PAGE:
Security, risk management, solution design, system integration: deploying SaaS at scale can be a big undertaking. With over a decade's worth of experience in enterprise SaaS, software project management, and managing the delivery of multi-million dollar projects for both multinational enterprise companies and governmental agencies like NASA, Elizabeth Foughty, our Solution Design and Delivery team lead, makes it look easy.
We sat down with Elizabeth to understand how she helps customers design enterprise-level solutions that meet their workplace goals, and to share some of her cyber security best practices.
1. What does it mean to lead a "solutions" team?
Designing solutions on an enterprise level is incredibly complex. In Comfy's case, we're working with companies that have real estate portfolios spread across multiple buildings, multiple cities, and multiple countries—and every one of their buildings is different. Part of my team's job is about understanding the technical compatibility of the space: specific building and IT security capabilities, existing calendar and ticketing systems, room booking and sensor integrations, and working with other vendors to develop controls sequences and API integrations to ensure everything is running smoothly. The other part is solutions consulting.
Sometimes we have clients looking for a smart building solution; they want to more efficiently manage the building and preemptively identify and resolve building system and occupant comfort issues. Sometimes we have clients who are looking to improve space utilization, and are looking for tech to help with their agile workplace strategy, a new hot desking or free addressing program.
Lastly (and increasingly), we're working with clients who have put out an RFP specifically for a “workplace experience app.” They know they need to invest in modern workplace tech for their workforce, but with so many new advances in workplace technology they need help navigating what a full workplace experience solution actually means and looks like—and how it fits in with their existing systems.
My team works closely with our clients, our customer success managers, and our sales team to design enterprise expansion programs, timelines, and solution packages that make sense for each client's specific needs.
2. You work closely with a lot of technical stakeholders. What are some of the most common questions or misconceptions they have about Comfy?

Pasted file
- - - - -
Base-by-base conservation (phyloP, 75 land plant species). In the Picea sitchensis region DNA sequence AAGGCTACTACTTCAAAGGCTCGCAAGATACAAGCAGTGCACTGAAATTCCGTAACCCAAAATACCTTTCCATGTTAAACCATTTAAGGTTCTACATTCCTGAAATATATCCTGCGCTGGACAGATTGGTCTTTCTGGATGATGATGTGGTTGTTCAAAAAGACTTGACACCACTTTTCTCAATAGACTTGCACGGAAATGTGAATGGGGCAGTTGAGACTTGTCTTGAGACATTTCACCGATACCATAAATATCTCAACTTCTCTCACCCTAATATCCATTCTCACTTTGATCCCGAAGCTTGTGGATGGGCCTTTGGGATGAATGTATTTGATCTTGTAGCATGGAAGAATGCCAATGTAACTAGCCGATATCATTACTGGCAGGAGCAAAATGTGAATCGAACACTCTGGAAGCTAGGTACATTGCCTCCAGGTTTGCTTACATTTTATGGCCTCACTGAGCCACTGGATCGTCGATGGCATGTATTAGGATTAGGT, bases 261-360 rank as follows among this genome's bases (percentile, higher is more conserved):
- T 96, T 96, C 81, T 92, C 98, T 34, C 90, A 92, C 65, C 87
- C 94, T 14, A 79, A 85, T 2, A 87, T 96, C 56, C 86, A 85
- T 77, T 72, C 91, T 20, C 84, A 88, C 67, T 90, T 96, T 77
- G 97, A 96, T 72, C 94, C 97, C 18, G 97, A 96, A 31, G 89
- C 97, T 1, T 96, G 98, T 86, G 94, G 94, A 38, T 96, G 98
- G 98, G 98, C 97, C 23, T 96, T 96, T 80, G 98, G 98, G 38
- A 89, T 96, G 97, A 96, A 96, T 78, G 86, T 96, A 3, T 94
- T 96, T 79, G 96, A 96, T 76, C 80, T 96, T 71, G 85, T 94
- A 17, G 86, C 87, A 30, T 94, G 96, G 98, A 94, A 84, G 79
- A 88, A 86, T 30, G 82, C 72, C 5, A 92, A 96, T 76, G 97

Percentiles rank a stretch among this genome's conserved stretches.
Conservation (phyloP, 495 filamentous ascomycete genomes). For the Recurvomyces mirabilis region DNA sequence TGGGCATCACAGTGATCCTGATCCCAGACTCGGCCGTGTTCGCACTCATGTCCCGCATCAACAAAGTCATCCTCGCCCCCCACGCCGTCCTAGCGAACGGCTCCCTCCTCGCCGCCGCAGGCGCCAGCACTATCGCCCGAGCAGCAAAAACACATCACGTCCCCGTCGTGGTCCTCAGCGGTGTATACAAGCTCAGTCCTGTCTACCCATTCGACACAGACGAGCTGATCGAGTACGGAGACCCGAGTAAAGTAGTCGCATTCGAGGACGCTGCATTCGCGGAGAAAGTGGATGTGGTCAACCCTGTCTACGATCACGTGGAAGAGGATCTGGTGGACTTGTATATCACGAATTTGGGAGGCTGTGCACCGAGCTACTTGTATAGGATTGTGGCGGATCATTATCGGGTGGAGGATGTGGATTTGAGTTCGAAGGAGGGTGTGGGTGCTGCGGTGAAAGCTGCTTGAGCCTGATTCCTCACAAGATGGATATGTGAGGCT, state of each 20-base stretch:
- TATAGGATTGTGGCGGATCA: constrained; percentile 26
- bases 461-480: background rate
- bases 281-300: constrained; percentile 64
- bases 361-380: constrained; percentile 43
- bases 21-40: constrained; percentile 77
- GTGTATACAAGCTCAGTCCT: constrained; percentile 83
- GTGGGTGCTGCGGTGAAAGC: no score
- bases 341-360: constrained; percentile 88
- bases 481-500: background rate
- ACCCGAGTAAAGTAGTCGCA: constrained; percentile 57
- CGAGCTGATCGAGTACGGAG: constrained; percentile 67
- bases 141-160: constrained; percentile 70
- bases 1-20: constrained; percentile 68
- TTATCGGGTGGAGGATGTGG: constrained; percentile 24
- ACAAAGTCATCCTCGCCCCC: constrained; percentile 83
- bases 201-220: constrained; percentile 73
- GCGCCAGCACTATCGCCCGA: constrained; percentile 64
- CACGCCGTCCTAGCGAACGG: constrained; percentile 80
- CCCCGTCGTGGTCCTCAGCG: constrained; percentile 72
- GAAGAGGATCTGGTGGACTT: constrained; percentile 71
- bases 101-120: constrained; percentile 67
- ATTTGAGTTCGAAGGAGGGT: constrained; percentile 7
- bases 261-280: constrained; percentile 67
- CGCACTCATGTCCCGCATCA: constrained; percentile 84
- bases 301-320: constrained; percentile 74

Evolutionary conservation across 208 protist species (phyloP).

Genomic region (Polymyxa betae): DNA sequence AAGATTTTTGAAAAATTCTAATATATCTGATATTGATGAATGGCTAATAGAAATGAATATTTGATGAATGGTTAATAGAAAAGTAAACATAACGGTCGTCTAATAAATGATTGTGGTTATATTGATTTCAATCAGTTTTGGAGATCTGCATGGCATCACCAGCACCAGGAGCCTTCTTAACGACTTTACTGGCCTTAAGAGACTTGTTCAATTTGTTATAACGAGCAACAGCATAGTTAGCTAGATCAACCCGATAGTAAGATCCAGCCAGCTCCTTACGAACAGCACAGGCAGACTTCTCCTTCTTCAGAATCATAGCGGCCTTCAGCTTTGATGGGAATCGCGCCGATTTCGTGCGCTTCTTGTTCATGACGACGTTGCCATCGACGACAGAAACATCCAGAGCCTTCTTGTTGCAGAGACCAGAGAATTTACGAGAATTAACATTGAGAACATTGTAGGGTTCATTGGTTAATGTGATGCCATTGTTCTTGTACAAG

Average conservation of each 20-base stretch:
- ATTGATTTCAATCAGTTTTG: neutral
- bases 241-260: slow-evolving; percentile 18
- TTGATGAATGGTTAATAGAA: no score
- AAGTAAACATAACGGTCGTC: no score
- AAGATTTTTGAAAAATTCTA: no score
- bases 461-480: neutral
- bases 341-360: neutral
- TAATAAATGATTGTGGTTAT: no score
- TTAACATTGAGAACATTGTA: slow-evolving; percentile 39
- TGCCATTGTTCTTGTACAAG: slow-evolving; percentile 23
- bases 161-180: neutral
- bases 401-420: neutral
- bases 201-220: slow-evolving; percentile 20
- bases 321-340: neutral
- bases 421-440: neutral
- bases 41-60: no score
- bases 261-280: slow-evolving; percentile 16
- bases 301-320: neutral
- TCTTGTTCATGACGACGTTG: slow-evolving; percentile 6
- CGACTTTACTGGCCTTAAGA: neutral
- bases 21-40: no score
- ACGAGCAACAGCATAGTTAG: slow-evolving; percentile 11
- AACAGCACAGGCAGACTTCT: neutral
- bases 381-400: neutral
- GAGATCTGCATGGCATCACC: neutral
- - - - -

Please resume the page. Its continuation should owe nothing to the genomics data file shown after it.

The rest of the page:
Most misconceptions relate to Comfy temperature functionality, as that is the most unique aspect of our offering. We get a lot of questions along the lines of “How does Comfy actually work?” Often when we meet with a building engineer or facilities manager, folks who are intimately familiar with their building and have kind of "seen it all," they've never seen tech that actually connects occupants to the building in real-time. They’re fascinated and really curious, (and sometimes a bit dubious!) to understand the technical elements, from the system integration to the machine learning.
A close second to that is, “So, are we really giving control of the system to the occupants?!” Building engineers have spent a lot of time adjusting their buildings to make sure they are running efficiently, so understandably, they have misgivings about giving employees real-time control over heating, cooling, and lighting. We often need to clarify so that the engineers understand that Comfy won’t change or override their work and our team works closely with facilities to set the appropriate parameters.
Comfy empowers facilities teams because it allows them to see where things might not be working as well as they could be. This is information that they can take to their controls vendors — like this damper is stuck and it's impacting everyone's experience. Comfy also gives real estate teams more knowledge about how their space is running and how it's being utilized, how conference rooms are getting used or not, how people use their desk space and lighting systems.
3. You have extensive experience in cyber security. What advice can you offer companies about keeping their buildings safe?
Whether they’re in the C-suite or on the real estate or IT side of things, I've found that leaders at the leading Fortune 500 companies with whom we work usually fall somewhere along this spectrum: